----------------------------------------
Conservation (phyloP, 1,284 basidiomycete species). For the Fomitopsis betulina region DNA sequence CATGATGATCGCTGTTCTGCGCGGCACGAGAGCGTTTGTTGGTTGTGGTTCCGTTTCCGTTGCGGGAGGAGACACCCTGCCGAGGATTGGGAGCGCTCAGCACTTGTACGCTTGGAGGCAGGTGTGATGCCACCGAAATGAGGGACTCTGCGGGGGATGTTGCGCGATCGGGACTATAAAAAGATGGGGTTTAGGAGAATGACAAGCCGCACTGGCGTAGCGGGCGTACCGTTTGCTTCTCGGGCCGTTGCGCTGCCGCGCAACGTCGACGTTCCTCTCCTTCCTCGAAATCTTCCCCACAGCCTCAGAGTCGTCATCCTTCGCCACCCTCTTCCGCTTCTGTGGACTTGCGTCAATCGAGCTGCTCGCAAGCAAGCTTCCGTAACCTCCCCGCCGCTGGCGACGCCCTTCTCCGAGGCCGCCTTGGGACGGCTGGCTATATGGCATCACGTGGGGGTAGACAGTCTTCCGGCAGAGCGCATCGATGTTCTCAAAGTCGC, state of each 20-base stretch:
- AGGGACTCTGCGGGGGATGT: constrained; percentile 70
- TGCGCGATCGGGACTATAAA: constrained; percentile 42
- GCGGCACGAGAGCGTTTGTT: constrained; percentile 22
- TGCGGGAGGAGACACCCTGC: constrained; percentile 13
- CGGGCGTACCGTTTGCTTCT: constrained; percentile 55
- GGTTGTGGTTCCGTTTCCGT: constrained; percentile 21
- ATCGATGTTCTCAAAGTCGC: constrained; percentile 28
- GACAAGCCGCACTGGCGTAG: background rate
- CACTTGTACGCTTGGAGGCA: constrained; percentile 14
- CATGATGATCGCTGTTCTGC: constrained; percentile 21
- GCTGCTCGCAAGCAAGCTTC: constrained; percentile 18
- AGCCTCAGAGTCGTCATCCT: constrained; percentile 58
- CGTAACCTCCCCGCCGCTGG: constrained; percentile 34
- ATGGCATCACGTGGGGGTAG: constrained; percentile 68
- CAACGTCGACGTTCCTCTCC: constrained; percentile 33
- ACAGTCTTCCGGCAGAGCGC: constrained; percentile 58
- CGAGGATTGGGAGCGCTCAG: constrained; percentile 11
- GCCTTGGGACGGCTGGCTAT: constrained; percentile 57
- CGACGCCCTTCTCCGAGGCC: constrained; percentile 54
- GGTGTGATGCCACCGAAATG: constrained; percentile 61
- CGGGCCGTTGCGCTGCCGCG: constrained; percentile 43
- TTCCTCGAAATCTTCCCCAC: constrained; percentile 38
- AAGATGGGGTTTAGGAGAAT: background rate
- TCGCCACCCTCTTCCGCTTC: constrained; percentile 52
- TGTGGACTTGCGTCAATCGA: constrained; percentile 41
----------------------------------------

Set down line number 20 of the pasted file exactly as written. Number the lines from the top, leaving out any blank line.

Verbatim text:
- CGACGCCCTTCTCCGAGGCC: constrained; percentile 54